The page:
Money’s Frightening Future: A Layman’s Take (Part Two)
In the first installment of this series, I started to lay out some of the reasons why I’m afraid for the future of money in America — and for the money I’ve managed to save and invest for my own future. My basic fear revolves around two things I see already happening to the venerable U.S. dollar at an increasing and alarming rate…
Its replacement and its debasement.
In Part One, I explored the possibility of the buck being replaced to one degree or another by Bitcoin and other “crypto-currencies” that are so far mainly used for speculation. I’m certain that my observations and concerns are shared by many in my age range. And I’m equally sure they incurred the wrath of many crypto zealots.
But what can I say? I’m worried about the stable, rock-solid, low-drama, universally-accepted money in my wallet and in my savings one day being totally supplanted by volatile, track-able, and hack-able instruments that are only nominally monetary.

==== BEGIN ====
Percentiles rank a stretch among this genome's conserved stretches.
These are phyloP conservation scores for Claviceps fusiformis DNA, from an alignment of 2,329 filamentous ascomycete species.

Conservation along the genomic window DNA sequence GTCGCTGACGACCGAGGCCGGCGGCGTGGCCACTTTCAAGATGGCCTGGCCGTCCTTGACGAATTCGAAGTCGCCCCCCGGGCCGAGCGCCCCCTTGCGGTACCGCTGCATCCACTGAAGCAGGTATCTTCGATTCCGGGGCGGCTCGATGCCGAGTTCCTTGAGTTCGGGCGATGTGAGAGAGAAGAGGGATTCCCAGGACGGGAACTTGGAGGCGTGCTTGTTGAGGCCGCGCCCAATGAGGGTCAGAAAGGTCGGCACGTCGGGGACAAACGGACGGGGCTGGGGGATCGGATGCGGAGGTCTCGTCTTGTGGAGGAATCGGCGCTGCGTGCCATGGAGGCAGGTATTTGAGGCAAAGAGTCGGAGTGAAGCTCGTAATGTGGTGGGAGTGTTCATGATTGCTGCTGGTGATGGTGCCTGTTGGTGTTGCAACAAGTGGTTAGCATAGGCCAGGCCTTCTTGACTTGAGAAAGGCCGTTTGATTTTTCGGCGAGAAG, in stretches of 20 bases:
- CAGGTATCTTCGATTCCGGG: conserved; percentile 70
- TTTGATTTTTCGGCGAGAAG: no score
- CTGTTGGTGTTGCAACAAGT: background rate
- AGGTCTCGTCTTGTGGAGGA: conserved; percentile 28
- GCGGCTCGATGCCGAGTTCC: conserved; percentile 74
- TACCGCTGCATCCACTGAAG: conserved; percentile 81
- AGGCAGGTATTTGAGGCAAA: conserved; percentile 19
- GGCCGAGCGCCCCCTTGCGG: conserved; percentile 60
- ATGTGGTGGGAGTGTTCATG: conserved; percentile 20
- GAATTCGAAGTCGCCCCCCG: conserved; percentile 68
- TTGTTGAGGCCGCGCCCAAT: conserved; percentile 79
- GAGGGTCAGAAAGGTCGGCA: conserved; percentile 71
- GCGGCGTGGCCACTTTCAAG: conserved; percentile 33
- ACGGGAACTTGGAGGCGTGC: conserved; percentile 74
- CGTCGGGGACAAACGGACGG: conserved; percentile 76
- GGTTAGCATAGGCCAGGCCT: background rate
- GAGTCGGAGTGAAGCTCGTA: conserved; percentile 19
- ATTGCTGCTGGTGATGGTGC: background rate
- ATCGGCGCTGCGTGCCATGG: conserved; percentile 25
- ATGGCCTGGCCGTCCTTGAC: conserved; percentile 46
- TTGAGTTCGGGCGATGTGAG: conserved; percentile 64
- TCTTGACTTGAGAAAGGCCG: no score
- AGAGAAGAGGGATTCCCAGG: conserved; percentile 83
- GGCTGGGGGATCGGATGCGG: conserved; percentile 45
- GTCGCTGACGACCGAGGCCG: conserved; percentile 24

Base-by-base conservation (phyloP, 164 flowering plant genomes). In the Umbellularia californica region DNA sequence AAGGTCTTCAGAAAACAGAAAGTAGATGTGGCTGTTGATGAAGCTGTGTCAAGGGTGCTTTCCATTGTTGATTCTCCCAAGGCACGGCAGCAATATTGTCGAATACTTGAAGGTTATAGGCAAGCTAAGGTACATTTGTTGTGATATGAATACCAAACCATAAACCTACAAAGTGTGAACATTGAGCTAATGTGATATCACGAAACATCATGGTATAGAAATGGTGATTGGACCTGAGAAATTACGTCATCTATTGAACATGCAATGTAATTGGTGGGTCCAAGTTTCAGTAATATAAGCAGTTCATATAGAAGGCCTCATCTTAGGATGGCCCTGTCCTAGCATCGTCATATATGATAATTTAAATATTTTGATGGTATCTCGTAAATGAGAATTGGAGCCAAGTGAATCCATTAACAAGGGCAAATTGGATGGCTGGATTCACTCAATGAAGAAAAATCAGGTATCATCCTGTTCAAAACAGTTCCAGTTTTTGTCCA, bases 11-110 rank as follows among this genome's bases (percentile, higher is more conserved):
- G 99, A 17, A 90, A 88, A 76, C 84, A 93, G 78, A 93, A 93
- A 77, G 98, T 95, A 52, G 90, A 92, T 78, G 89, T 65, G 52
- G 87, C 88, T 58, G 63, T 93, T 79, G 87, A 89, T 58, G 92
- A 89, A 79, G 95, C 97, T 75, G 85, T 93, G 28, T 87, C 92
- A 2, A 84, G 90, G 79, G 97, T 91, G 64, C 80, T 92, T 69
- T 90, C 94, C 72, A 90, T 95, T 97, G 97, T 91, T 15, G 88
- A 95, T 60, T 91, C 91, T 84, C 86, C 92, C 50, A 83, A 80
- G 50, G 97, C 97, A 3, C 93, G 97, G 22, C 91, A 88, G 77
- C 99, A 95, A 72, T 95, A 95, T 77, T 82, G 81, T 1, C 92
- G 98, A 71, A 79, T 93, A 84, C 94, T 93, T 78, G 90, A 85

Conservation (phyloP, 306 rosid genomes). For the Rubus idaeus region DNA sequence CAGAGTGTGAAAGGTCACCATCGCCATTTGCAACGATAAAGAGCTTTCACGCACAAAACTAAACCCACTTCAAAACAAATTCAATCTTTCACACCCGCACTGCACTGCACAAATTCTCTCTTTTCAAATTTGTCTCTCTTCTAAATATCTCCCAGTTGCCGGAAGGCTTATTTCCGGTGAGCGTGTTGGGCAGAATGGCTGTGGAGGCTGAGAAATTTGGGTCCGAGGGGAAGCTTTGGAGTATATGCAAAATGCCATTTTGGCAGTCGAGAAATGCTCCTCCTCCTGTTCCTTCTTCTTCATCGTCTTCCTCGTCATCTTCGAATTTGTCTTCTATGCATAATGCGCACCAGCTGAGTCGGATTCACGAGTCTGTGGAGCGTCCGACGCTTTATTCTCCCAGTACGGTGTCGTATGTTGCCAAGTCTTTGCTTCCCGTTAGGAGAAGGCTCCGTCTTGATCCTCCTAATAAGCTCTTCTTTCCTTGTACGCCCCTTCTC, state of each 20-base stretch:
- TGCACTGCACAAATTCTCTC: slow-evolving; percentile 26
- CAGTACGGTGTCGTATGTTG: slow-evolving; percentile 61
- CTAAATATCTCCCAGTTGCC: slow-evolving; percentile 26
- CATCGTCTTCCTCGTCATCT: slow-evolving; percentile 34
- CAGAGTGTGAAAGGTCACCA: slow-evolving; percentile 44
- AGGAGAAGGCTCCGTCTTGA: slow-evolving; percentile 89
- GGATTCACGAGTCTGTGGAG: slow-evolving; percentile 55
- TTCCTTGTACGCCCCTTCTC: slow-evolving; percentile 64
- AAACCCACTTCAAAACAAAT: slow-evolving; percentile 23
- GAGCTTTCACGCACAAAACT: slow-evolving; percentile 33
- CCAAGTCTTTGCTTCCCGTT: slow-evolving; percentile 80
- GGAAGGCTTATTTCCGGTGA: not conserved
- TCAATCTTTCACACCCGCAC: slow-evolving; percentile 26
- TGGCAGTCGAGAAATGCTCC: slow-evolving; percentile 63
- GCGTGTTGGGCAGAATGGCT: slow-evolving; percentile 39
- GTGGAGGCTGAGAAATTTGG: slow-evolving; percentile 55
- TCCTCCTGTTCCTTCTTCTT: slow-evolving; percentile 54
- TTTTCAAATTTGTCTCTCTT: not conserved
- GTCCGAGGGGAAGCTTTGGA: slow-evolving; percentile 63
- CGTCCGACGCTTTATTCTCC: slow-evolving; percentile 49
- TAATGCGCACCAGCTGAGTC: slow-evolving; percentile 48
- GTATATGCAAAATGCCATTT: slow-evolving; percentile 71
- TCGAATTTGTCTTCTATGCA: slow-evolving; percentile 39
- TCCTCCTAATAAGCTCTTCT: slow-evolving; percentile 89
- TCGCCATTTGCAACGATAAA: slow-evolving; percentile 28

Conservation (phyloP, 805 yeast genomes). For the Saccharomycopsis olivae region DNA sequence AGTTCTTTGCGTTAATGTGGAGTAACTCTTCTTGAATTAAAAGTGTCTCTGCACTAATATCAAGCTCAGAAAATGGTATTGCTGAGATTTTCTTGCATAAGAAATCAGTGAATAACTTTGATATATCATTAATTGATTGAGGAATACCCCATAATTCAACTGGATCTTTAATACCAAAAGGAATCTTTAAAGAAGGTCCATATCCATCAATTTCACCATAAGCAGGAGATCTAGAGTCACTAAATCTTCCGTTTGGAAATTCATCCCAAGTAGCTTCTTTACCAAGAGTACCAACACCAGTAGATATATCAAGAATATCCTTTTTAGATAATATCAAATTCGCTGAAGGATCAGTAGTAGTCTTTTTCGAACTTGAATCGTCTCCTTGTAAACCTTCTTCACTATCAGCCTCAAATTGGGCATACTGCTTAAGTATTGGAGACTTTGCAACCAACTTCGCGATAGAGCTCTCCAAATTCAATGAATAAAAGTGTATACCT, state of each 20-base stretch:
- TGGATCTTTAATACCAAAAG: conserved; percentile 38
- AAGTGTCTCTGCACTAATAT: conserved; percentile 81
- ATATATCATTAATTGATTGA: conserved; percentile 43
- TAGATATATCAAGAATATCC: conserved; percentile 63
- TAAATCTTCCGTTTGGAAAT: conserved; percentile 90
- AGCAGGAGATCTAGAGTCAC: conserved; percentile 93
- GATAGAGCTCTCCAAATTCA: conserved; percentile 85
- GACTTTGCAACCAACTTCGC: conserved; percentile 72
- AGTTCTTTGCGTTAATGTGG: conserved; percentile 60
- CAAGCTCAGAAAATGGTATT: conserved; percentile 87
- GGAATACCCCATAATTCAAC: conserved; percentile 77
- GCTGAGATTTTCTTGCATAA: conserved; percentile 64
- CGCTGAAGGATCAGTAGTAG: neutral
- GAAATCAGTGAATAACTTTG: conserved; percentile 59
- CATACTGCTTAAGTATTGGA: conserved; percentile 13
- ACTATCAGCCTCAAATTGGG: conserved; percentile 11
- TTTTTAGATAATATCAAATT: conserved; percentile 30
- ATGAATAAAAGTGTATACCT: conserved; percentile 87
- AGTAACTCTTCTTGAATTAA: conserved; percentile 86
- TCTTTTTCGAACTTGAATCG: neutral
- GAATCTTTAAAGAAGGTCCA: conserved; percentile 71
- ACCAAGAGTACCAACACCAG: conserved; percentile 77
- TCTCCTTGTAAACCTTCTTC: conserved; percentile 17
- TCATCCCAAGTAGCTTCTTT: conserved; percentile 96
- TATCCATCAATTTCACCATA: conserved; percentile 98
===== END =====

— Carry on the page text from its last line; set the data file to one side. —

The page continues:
Of far greater concern to me, however, is the catastrophic debasement of the U.S. dollar that’s already in progress — and that’s about to go parabolic, for reasons I’m going to show you. For the record, I’m not just worried about how this devaluation will cut down the real value of the savings and retirement portfolios of millions of Americans, myself included, like a plague of locusts descending on a wheat field…
I’m also worried about how it will totally redefine the nation I love.
“On the move” toward the United State of Amerika
Even as he’s preparing to force American companies to curtail domestic expansion and “offshore” their operations because of punitive hikes in corporate taxes…
And while he’s justifying ever-more ways of paying an increasing number of our citizens (and non-citizens) a respectable wage NOT to go back to work…
Last night — between odes to far-left fantasies that all seem to somehow create millions of attainable and sustainable jobs — I listened as President Joe Biden passionately read the scripted words, “America is on the move again!”
And at least that one part of his address was 100% true.